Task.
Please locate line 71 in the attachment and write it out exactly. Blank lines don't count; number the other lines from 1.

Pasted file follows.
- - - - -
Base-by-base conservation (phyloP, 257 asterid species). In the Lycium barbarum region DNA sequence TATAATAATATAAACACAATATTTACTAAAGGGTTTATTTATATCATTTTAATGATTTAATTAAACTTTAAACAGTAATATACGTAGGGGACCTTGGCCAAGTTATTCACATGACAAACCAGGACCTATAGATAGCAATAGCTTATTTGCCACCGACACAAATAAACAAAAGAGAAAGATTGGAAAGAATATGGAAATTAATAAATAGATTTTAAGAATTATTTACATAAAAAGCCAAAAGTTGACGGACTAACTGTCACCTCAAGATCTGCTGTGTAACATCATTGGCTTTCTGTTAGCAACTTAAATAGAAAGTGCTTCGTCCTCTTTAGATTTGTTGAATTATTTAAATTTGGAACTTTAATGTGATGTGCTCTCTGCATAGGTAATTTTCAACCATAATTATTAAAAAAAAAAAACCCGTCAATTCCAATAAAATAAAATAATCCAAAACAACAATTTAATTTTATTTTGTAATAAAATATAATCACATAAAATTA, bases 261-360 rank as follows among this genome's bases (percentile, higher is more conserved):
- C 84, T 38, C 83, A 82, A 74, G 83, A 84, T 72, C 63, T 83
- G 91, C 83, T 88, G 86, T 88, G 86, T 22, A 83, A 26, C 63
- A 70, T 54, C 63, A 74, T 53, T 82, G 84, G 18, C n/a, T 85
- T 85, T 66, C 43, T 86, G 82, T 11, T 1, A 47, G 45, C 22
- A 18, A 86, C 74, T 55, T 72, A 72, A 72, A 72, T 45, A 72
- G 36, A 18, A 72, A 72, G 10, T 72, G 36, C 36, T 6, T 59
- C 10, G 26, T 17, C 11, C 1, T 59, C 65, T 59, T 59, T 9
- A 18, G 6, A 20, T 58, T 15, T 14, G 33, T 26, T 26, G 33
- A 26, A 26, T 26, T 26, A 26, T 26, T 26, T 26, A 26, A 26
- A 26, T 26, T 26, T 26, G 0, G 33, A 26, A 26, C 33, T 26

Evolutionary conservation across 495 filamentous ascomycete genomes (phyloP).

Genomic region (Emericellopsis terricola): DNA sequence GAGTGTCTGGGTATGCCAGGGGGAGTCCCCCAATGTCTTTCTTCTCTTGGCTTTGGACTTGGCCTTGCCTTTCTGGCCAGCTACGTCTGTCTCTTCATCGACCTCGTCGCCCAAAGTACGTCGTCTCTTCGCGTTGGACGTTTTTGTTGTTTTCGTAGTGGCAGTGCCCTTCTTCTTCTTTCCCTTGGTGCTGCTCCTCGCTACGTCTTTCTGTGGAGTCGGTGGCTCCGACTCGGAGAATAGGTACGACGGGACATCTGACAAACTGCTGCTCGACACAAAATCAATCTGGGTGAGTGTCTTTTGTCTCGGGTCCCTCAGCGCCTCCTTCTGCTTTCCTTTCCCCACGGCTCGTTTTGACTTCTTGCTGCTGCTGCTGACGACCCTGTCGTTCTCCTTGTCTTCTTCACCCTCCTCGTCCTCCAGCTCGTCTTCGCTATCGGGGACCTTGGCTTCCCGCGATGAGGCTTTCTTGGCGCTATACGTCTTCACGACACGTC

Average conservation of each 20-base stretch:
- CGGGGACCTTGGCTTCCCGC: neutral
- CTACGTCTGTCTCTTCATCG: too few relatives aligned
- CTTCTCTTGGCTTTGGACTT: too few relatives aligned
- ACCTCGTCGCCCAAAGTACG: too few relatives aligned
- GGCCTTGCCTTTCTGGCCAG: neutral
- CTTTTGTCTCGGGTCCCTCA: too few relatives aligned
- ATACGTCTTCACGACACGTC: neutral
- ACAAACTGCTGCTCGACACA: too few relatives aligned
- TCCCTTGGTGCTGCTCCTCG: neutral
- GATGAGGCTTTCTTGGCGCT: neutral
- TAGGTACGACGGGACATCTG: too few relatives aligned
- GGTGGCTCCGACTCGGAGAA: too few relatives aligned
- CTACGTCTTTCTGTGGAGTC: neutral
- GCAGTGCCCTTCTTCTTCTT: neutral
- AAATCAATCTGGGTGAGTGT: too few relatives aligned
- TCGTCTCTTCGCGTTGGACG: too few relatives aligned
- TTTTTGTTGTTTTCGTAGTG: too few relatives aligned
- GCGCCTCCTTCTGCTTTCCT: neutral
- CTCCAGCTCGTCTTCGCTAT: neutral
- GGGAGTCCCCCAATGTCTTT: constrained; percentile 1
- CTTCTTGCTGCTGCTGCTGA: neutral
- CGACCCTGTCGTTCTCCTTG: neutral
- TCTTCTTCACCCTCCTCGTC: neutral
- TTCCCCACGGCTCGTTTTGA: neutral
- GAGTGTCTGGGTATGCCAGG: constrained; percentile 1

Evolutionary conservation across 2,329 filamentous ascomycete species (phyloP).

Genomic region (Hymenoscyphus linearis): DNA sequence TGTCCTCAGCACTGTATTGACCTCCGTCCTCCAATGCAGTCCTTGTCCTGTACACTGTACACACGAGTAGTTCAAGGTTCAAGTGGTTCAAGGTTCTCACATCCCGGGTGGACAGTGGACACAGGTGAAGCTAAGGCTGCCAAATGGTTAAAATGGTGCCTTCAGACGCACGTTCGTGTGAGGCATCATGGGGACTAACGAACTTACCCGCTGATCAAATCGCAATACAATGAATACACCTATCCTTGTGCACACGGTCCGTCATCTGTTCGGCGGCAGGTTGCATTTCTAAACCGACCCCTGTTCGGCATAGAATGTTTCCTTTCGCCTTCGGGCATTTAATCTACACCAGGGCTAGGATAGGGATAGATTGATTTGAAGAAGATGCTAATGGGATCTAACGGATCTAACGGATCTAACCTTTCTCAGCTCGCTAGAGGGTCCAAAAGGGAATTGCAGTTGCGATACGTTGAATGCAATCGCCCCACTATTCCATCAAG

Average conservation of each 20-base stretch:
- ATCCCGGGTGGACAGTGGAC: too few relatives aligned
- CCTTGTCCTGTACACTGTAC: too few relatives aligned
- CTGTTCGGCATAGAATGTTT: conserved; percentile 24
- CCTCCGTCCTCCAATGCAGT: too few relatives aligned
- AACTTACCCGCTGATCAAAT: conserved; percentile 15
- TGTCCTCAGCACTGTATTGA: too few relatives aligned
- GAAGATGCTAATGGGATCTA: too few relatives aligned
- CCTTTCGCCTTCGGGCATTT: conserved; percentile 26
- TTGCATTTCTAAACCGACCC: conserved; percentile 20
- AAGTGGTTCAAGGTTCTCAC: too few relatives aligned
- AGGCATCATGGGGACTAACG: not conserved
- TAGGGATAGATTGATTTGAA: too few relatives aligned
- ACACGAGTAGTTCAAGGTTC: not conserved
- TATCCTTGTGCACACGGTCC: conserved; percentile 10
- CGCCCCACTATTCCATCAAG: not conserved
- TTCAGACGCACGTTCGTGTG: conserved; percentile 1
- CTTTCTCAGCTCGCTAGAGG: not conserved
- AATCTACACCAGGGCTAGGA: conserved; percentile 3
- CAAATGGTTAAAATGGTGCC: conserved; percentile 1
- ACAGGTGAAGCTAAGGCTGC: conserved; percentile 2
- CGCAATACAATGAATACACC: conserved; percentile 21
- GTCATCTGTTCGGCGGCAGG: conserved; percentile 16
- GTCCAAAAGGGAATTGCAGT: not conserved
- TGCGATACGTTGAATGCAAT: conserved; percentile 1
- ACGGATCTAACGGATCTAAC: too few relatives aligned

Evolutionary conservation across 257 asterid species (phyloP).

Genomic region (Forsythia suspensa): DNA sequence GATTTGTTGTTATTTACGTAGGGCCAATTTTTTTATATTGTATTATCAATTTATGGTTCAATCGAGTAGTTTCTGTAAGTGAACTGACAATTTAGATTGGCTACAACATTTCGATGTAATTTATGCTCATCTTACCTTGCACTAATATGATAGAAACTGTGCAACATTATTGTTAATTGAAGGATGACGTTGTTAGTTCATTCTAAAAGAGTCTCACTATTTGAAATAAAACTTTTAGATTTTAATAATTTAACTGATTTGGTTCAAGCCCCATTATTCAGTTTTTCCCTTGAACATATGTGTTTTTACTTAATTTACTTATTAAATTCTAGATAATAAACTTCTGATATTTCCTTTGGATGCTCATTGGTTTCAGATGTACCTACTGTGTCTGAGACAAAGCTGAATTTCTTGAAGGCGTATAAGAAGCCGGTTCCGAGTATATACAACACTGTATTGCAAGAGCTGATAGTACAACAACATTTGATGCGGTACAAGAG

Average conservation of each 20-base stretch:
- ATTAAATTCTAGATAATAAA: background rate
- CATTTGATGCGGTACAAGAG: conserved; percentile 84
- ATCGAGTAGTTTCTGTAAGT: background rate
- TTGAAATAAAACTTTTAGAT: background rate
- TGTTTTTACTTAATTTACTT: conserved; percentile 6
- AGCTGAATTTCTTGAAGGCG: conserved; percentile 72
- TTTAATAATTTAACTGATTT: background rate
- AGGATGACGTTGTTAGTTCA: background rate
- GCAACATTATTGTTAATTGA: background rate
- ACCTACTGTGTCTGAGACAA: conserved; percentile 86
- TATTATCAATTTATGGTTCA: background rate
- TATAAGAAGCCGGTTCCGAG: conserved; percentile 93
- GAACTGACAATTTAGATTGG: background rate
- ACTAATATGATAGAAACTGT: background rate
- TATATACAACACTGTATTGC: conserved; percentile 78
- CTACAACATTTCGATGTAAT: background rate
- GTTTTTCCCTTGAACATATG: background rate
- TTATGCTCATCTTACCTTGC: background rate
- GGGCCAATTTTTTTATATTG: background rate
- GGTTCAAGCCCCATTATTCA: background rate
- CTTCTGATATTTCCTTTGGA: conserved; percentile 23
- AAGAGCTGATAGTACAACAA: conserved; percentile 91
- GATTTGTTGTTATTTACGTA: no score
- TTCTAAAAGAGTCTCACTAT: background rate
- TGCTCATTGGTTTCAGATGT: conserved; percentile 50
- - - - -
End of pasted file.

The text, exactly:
- ATTAAATTCTAGATAATAAA: background rate